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India: सड़म मेव जयते / Shramev Jayate and other anti labour reforms

18 October 2014

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Statement by CPM on the release of the Shramev Jayate Scheme (Oct 2014); ; excerpt from an article by Mani Shankar Aiyar and also a July 2014 video recording of Colin Gonsalves the well known lawyer explaining the proposed amendments to the labour laws in India in June 2014. [the illustration above is taken from a cartoon by the French anarchist Bob Siné]

cpim.org

Shramev Jayate: Interests of Investors, Not Workers

Friday, October 17, 2014

Press Statement

The Polit Bureau of the Communist Party of India (Marxist) has issued the following statement:

Shramev Jayate Karyakram, inaugurated by the Prime Minister yesterday with much fanfare, means nothing much to the working people in the country.

The Universal Account Number for Employees Provident Fund Subscribers facilitating portability in case of change in employment was being worked out for the last few years. The present government has just signaled its implementation.

The main aspect of the day’s programme was, what is billed as end to Inspection Raj. This scheme involves e-filing of returns from employers and putting an end to inspection process of factories and establishments. It is well-known that despite inspections, many labour laws and social security schemes like EPF and ESI were not being implemented for large chunk of workers. The new norms will only worsen the situation and encourage further violations by employers.

All these initiatives from the government are, as they themselves have made clear, to ease the investment climate in the country.

The pronouncements on Shramev Jayate have to be seen linked with the labour law amendments already moved by government of India and by state governments in Rajasthan and Madhya Pradesh. Some more proposals have been announced by government of India, which will amend the definition of small industries removing all establishments with 40 workers out of the purview of 14 very important labour laws.

In the name of Shramev Jayate, the Modi government is acting in the interests of investors and not workers. It is also condemnable that changes in labour laws and other moves, which affect the workers, are being implemented without even discussions with the trade unions.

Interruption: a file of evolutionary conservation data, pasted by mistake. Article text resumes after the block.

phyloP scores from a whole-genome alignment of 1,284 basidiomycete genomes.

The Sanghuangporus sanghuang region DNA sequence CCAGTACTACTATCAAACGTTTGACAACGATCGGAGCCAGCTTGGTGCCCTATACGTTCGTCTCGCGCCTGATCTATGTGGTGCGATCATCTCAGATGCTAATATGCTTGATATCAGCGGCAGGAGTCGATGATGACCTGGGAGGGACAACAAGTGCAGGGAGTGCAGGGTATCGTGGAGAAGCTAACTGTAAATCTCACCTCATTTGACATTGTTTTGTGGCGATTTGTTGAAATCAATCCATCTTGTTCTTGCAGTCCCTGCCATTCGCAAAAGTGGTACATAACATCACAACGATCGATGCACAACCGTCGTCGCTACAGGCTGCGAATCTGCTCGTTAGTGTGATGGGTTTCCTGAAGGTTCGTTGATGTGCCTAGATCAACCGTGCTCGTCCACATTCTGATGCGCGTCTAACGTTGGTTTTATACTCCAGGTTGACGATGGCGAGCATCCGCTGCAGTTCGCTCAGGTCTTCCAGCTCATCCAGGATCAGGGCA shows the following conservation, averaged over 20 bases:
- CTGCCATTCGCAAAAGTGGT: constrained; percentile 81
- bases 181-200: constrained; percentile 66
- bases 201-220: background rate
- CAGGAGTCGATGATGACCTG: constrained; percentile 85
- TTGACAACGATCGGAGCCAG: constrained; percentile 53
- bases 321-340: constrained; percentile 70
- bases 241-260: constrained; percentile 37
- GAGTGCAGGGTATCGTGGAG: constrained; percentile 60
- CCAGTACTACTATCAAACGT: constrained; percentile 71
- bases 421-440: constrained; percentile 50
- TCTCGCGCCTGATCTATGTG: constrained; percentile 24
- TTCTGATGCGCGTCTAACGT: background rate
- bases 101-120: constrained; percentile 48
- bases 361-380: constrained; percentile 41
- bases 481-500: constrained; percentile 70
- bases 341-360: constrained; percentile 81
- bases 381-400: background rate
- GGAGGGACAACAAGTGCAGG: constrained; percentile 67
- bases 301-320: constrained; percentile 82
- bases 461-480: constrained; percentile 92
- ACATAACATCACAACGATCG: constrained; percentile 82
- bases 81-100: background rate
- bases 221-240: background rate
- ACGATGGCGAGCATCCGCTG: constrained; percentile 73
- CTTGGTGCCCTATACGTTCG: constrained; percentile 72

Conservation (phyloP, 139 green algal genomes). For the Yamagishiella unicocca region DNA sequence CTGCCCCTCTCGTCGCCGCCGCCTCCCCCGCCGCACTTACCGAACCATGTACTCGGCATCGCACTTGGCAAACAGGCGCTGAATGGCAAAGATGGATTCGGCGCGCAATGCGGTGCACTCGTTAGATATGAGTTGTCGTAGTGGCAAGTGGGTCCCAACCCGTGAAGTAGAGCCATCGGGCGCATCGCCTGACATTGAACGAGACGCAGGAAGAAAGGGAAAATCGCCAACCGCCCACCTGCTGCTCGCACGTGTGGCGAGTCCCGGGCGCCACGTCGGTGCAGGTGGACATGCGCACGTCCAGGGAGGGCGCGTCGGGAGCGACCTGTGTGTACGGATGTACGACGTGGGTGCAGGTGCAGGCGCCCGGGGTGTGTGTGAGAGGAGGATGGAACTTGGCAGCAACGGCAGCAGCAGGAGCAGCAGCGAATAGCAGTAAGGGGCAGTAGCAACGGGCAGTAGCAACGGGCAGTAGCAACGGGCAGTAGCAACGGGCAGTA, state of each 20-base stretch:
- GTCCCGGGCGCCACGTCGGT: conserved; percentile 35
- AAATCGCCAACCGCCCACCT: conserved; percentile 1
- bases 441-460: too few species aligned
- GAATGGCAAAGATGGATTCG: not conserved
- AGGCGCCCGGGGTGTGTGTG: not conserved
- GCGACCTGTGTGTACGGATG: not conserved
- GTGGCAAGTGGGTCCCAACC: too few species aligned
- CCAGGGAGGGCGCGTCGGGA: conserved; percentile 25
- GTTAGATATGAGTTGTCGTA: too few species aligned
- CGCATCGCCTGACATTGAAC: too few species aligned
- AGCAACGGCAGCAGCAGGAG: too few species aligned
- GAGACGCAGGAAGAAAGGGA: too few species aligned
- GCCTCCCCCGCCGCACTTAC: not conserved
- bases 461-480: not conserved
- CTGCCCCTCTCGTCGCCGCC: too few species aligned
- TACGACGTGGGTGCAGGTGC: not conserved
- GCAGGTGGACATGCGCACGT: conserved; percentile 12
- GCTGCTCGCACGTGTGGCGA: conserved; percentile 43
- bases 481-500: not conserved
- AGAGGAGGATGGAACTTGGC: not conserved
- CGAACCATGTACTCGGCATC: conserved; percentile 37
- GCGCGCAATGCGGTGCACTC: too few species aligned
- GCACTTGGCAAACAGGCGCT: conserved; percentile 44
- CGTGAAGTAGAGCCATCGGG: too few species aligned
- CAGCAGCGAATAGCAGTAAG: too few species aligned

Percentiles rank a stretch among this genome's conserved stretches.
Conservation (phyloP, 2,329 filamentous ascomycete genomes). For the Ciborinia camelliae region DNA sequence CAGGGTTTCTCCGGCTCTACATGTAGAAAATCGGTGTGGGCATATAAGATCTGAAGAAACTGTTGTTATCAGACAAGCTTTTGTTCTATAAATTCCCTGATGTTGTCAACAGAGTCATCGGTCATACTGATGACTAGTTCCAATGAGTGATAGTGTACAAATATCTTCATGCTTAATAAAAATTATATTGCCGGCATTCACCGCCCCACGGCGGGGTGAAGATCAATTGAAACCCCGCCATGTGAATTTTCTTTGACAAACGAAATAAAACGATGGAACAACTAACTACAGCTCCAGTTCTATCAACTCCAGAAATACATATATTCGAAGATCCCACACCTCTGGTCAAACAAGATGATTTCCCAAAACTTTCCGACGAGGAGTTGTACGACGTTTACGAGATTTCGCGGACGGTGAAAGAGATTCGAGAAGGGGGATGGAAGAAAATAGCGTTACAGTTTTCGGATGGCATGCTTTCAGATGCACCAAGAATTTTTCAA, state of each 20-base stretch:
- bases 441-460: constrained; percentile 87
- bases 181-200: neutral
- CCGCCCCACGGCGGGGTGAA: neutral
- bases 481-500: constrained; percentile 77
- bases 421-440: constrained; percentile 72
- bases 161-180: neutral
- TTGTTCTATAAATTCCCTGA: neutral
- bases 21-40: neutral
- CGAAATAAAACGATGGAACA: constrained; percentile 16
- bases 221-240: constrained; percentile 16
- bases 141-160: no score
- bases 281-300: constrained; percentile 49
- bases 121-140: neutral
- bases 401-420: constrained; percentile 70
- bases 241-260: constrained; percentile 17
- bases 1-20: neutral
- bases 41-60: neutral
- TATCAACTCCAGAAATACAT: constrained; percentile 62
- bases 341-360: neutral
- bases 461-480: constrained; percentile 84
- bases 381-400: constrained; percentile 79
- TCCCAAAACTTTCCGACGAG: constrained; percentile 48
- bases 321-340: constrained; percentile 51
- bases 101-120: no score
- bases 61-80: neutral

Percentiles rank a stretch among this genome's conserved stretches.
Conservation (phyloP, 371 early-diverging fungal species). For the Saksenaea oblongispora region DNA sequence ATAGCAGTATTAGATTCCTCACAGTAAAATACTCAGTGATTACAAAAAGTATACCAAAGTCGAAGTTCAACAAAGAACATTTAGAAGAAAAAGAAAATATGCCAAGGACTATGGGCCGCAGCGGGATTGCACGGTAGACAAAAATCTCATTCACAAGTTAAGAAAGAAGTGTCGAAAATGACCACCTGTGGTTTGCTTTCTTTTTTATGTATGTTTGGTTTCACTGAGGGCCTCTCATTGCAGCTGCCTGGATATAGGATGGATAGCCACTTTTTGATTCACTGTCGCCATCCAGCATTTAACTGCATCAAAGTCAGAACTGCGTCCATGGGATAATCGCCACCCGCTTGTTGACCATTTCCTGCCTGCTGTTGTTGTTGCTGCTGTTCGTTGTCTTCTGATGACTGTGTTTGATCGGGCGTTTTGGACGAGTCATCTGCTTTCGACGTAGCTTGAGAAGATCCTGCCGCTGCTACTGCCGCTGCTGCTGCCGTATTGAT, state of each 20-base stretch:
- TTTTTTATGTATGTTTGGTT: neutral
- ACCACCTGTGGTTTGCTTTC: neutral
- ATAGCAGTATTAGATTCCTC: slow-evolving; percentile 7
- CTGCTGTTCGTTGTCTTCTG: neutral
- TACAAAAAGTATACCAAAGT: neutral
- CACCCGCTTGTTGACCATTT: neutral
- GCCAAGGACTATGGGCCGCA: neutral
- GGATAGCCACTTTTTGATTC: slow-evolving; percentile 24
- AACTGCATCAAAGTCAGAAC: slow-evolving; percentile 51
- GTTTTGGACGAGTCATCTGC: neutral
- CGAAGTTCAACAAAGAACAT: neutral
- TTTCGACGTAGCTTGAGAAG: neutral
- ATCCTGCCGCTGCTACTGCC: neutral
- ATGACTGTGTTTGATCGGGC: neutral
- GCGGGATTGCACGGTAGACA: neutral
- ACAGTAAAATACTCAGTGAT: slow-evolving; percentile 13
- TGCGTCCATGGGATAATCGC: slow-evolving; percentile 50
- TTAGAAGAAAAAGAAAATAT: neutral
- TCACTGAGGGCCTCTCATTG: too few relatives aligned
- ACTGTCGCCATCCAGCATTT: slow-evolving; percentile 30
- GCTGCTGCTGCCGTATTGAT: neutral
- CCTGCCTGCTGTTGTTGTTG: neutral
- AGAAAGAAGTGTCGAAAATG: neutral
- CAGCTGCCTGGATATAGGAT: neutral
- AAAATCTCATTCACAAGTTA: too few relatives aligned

The Polit Bureau of the CPI(M) fully supports the protest actions by the Central trade unions and national federations of employees against the anti-worker amendments in labour laws.

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Trade unions to hold joint protest against labour laws reforms
http://www.dnaindia.com/india/report-delhi-trade-unions-to-hold-joint-protest-against-labour-laws-reforms-2027299

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Excerpt from ’Mani-Talk: Modi’s Two Self-Goals In One Week’
(Mani Shankar Aiyar is a Congress MP in the Rajya Sabha.)
http://www.ndtv.com/article/opinion/mani-talk-modi-s-two-self-goals-in-one-week-610281

[. . .] "Next, we have the draft labour legislation tabled in the last session and procedural reforms announced on 16 October. The intended labour reforms signal Modi’s pay-back time to the giant corporates who funded his hugely expensive election campaign. They have so infuriated organized labor that even the BJP-affiliated Bharat Mazdoor Sangh has joined its comrades in the Trades Union movement to issue a joint statement on 15 September 2014 decrying the failure of the Central Government to "push through" amendments to the relevant laws "without any consultations with them".

The joint statement explains painstakingly how "liberalizing the provisions of the Factories Act will imperil safety at the workplace (and) push the majority of factories out of its coverage". Further, the amendments proposed will result in "the principal employer and the contractor becoming unaccountable for service conditions of the workers in a large number of enterprises." Moreover, the amendments proposed for the Apprentices Act "will pave the way for the replacement of contract/casual/temporary workers, and even regular workers, by comparatively low-paid apprentices" And the end-game will be the empowerment of employers to "retrench/lay off workers at will (and) resort to mass-scale contractorisation".

Is this how Modi proposes to promote industrialisation - as growth without jobs and decent employment? To secure an answer to these and other connected questions, the country’s entire Trades Union movement is calling National Protest Day on 5 December. Modi has stirred the hornets’ nest - and the country will have to pay the price in widespread industrial unrest.

With regard to Modi’s "Shrameva Jayate Karyakram", trade unionist Gurudas Dasgupta has accused the Government of catering to the corporates so that "they can play hell." The moves are "anti-worker and pro-corporates". The CPM, for its part, has both pointed out that the Universal Account Number for EPF, which Modi is touting as his achievement, is no more than the finalisation of a programme that has long been in the works, but added that the new norms for implementation of labour laws "will only worsen the situation and encourage further violations by employers."

Prof KR Shyam Sundar of the Xavier Labour Research Institute, Jamshedpur, adds that the new procedures violate ILO’s Labour Inspection Convention no. 81 by "centralizing inspections" and "controlling inspection visits from above" and regulating "inspection timings". We are likely to be hauled up in an international forum for Modi’s rush to embrace his arch supporters. "

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Colin Gonsalves: New labour law amendment proposals show anti-labour direction of Modi sarkar